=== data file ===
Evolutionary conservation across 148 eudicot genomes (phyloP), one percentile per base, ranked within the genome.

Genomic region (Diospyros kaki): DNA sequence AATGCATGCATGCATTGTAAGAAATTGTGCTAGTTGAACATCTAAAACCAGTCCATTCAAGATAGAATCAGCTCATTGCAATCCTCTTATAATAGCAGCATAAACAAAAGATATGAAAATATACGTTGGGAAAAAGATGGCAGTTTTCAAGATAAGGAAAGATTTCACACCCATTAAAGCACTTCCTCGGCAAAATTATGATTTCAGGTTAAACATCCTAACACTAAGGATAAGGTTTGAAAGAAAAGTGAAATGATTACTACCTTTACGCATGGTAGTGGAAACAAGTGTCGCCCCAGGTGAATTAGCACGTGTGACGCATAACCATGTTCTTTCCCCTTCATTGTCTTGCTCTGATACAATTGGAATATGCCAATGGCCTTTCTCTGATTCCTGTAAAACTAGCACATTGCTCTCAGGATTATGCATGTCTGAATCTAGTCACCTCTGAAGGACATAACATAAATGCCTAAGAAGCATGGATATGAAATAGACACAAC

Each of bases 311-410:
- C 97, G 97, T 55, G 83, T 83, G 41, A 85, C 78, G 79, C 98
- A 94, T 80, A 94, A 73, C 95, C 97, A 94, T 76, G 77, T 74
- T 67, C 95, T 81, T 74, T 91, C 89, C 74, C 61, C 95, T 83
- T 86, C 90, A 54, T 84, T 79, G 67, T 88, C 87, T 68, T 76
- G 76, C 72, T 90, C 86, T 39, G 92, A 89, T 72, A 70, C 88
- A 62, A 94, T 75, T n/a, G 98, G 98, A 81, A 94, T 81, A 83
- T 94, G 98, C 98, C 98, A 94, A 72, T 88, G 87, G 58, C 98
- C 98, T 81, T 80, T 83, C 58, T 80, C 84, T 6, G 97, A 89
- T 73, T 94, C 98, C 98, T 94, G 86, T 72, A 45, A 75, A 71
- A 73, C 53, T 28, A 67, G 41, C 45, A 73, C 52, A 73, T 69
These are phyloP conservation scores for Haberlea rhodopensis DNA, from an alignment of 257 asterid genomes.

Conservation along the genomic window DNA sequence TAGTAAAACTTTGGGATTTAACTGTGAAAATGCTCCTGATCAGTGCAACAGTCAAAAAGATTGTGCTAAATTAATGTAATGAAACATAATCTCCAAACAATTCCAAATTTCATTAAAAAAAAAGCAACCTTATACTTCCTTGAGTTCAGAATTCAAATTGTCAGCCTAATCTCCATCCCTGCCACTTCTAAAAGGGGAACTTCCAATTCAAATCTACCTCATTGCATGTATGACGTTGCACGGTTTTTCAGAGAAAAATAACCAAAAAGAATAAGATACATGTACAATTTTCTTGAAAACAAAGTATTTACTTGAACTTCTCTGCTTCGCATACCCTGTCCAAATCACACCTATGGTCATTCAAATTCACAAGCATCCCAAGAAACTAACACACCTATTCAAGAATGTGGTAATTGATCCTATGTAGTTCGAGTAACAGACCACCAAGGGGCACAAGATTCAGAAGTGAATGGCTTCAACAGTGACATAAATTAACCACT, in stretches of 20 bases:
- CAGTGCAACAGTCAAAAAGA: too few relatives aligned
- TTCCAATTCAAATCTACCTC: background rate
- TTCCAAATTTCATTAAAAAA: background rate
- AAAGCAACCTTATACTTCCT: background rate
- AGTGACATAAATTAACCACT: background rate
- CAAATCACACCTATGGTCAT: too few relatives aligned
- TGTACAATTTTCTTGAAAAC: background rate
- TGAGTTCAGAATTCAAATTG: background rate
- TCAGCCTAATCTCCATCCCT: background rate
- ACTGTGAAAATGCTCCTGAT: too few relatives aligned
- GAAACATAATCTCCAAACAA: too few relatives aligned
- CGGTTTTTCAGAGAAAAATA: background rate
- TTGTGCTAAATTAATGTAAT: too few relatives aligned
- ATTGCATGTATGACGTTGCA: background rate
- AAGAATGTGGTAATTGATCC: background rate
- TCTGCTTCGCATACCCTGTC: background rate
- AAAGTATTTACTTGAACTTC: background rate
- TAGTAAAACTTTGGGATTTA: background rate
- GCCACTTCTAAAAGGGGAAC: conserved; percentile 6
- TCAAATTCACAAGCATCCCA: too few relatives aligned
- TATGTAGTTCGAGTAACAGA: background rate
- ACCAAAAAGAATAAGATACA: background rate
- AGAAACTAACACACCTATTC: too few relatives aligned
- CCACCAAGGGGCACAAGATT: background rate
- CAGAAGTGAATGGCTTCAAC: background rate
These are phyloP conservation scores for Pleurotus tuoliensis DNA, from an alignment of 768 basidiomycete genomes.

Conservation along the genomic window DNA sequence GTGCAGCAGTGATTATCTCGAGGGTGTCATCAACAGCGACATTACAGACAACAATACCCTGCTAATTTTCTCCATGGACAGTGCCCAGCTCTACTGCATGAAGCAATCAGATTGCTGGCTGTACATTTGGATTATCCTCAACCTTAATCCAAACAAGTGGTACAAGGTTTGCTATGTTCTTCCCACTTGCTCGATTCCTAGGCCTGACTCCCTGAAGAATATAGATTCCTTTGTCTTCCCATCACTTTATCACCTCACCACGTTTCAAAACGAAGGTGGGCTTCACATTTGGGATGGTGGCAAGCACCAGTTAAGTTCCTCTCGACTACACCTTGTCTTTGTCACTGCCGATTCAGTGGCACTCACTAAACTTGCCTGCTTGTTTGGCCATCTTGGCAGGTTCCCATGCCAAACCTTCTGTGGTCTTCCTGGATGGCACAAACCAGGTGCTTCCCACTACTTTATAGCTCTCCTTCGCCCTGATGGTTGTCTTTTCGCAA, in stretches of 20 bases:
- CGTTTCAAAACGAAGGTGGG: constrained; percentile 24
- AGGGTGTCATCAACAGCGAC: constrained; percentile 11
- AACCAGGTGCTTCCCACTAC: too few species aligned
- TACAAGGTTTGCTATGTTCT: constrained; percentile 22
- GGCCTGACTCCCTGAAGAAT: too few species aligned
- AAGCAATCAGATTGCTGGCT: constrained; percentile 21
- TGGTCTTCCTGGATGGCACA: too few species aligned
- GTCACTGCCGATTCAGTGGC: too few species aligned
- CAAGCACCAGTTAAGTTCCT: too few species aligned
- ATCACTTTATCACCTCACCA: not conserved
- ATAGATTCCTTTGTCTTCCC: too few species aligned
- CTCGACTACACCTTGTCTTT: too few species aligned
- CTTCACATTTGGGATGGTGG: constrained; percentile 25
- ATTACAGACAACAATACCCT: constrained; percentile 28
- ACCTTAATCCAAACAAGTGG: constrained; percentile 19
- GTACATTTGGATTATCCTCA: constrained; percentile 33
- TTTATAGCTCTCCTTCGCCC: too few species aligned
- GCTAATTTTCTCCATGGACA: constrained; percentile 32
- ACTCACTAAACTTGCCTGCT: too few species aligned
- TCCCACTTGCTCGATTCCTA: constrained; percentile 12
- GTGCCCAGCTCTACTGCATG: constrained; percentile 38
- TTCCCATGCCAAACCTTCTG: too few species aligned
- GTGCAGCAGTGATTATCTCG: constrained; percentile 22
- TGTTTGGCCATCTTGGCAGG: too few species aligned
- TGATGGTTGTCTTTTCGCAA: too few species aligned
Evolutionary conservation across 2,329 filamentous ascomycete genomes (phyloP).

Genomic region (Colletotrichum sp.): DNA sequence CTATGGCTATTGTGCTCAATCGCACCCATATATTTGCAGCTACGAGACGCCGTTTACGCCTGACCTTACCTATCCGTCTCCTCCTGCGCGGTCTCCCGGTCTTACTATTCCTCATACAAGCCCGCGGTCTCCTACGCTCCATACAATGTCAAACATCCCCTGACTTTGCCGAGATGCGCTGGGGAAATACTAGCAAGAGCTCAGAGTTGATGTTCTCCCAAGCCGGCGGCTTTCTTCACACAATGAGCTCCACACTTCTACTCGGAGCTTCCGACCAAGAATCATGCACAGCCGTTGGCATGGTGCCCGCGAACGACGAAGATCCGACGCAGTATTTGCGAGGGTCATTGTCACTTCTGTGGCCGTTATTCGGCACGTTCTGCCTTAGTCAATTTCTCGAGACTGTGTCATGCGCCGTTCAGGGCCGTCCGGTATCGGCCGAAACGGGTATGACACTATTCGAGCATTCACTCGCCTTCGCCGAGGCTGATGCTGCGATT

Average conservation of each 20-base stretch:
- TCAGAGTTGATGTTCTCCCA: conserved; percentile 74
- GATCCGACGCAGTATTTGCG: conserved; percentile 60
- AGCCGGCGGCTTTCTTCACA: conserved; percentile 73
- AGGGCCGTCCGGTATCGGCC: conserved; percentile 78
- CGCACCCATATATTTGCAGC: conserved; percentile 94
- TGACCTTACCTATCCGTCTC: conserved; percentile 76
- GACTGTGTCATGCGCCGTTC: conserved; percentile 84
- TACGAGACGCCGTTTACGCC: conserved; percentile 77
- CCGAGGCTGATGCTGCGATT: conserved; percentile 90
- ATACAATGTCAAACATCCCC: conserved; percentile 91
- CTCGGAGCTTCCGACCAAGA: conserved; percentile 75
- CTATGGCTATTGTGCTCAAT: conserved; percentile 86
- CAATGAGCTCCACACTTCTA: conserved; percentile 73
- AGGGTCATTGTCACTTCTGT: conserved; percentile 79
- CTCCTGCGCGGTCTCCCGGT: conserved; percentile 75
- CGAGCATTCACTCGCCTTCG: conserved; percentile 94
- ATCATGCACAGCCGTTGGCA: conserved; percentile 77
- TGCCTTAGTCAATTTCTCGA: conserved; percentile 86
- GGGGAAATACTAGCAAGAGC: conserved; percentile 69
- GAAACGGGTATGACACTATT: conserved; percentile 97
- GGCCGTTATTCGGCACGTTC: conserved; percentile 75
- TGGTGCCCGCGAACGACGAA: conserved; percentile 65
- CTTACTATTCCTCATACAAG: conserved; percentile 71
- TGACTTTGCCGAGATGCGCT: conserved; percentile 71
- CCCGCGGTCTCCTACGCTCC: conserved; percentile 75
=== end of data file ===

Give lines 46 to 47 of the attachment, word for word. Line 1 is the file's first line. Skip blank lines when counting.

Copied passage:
- TACAAGGTTTGCTATGTTCT: constrained; percentile 22
- GGCCTGACTCCCTGAAGAAT: too few species aligned